pastel(redirected from pastellists)
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pastel(păstĕl`), artists' medium of chalk and pigment, tempered with weak gum water and usually molded in the form of sticks; also a work done in this medium. Pastel was in use in Italy in the 15th cent. and is doubtless much older. It was introduced into 18th-century France by the Venetian artist Rosalba Carriera. The medium was then used by such masters as Maurice Quentin de La Tour and Vigée-Lebrun, and in the 19th cent. by Degas, Manet, Toulouse-Lautrec, Whistler, and Cassatt. In the 20th cent. Matisse was a master of pastel. Pastels are often classified as paintings, although the medium lends itself to the more direct and spontaneous approach of drawing.
(1) The technique of painting in dry colors. Soft sticks are made from finely powdered pigments to which are added small amounts of gum (gum arabic, tragacanth), grout, and sometimes chalk, gypsum, or talc.
(2) A work of art executed in pastel. Pastel sticks are used primarily on rough paper (most often colored), cardboard, treated canvas, chamois, and parchment. The extensive use of hatching in pastel makes the medium similar to graphic art. The pure, luminous colors retain their original freshness and brilliance, and the surface retains a soft, velvety, mat texture. Pastel drawings are sometimes sprayed with a fixative, such as a solution of gum.
It is thought that pastel originated in the second half of the 15th century, when interest in multicolored drawing first arose (J. Fouquet in France). The term pastello first appeared in a late-16th-century treatise by the mannerist theorist G. P. Lomazzo. Pastelists of the 16th and 17th centuries barely went beyond the bounds of traditional drawing (G. A. Boltraffio, B. Luini, L. Carracci, and G. Reni in Italy; H. Holbein the Younger in Germany; J. Goltzius in Holland; and P. Dumonstier and N. Lagneau in France).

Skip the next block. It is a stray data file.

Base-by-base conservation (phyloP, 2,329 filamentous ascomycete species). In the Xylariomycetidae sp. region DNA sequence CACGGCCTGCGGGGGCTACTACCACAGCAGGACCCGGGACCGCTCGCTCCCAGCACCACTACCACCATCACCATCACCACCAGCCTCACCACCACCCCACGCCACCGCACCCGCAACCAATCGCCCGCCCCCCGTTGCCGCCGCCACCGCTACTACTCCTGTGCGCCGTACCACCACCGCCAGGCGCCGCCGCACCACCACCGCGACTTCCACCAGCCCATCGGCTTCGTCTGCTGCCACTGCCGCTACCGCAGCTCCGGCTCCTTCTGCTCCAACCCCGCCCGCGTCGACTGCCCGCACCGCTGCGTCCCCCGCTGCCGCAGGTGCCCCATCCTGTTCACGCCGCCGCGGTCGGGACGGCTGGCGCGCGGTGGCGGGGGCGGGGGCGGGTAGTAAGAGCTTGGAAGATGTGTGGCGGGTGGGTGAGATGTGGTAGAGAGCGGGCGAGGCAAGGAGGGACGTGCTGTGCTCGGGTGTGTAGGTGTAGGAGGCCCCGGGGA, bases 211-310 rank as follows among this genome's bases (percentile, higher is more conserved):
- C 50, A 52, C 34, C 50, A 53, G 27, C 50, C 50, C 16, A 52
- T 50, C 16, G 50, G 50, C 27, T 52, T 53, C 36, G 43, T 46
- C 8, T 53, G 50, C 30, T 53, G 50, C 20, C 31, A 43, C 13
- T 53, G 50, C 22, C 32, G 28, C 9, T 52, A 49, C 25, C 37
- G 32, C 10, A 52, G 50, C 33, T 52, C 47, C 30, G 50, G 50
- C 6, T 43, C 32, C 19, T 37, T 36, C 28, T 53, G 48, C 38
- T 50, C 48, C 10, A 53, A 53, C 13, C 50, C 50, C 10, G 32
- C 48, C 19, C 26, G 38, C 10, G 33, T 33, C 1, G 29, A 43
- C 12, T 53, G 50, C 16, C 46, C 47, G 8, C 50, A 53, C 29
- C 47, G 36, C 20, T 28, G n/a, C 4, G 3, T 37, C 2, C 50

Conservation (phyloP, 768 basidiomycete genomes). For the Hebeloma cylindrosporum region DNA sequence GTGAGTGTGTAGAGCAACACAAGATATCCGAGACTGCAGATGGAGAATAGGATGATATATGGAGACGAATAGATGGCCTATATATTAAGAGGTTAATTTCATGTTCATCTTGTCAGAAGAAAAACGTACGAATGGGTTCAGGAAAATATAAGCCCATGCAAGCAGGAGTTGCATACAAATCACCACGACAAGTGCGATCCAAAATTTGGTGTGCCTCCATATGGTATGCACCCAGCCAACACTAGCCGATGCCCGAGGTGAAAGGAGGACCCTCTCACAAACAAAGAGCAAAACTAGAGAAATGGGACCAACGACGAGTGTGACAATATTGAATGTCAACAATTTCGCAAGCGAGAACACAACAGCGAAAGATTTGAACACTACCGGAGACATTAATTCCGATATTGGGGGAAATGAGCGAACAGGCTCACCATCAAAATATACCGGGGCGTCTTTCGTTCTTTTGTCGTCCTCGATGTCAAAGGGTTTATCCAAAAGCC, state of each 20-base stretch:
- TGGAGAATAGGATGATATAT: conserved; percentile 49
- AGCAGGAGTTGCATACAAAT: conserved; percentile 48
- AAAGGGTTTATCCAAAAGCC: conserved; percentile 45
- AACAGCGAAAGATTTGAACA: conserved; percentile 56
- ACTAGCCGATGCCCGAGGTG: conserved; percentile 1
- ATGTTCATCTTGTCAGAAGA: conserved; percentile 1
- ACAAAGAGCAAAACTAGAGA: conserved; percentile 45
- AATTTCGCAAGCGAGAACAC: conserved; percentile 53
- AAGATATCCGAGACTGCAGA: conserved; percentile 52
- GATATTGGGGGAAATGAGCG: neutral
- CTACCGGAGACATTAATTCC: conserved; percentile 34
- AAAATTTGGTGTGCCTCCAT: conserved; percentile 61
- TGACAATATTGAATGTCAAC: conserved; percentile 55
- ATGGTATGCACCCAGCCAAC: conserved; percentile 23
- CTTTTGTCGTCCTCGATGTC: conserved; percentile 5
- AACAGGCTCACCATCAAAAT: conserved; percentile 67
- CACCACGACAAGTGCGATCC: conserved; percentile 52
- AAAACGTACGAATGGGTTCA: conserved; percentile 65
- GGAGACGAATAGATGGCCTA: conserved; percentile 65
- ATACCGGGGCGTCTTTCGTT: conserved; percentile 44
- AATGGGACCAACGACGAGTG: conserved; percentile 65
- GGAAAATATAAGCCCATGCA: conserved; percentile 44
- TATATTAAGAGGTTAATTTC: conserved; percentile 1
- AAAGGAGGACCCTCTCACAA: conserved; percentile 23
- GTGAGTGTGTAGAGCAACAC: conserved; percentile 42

In the late 17th century, more painterly tendencies appeared in pastel. In France, J. Vivien used the technique to produce works that were more like paintings than drawings. Pastel developed most fully in the 18th century. Its subtlety, refinement, and soft decorativeness appealed to many artists, including R. Camera in Italy; M. Q. de La Tour, J. B. Chardin, and J. B. Perroneau in France; A. R. Mengs in Germany, and J. E. Liotard in Switzerland.
Pastel was rejected by the neoclassicists precisely for its delicacy, subtlety, and lack of linear tension. Artists working in pastel after roughly 1830 included E. Delacroix, J. F. Millet, E. Manet, A. Renoir, O. Redon, and E. Degas in France. It was Degas who discovered the strong line, vibrant colors, and rich textures possible in pastel. Also working in the medium during this period were M. Liebermann in Germany; A. O. Orlovskii, A. G. Venetsianov, I. I. Levitan, and V. A. Serov in Russia; and M. K. čiurlionis in Lithuania. In the 20th century, P. Bonnard and E. Vuillard of France, M. Cassatt of the USA, H. van de Velde of the Netherlands, and other artists turned to pastel. Soviet artists working in the medium include S. V. Maliutin, E. A. Katsman, V. V. Lebedev, N. A. Tyrsa, and the Kukryniksy group.
REFERENCESKiplik, D. I. Tekhnika zhivopisi. [6th ed.] Moscow-Leningrad, 1950.
Brieger, L. Das Pastell. Berlin .
Hahn, R. Pastellmalerei: Einführung in die Technik, 4th ed. Ravensburg, ,
Robert, K. Le Pastel. Paris, 1951.
V. D. S INIUKOV